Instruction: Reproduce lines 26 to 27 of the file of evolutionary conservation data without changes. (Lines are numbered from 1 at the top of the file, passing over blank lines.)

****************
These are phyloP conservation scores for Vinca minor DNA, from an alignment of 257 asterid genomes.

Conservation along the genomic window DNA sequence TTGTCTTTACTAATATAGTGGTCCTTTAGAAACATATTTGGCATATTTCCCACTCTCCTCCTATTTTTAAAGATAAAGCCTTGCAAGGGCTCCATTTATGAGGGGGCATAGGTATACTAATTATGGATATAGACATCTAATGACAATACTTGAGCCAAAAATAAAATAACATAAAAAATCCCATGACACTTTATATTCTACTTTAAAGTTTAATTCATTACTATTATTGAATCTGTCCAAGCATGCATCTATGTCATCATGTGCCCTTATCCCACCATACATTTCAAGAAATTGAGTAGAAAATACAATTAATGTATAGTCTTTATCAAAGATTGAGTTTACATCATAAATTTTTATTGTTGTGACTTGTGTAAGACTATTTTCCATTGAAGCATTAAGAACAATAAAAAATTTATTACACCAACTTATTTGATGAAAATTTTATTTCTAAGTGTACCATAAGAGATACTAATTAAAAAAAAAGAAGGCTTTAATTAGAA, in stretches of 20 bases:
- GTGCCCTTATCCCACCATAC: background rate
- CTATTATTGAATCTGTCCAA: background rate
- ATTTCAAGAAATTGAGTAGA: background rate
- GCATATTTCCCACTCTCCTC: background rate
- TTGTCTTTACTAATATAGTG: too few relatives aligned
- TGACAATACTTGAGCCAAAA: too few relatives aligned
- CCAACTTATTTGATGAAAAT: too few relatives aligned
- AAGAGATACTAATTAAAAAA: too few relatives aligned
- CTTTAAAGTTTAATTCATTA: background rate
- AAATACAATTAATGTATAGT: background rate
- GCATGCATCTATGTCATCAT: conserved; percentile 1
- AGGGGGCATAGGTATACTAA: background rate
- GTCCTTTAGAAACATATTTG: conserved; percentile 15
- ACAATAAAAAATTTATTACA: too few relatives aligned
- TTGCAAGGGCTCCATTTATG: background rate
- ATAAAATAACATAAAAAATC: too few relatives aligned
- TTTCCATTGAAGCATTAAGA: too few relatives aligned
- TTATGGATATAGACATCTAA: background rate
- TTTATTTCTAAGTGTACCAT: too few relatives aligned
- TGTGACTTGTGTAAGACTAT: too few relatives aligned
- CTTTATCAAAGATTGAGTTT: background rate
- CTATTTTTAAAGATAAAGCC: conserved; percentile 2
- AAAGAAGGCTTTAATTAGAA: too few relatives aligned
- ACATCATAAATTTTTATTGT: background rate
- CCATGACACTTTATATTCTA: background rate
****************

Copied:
- ACATCATAAATTTTTATTGT: background rate
- CCATGACACTTTATATTCTA: background rate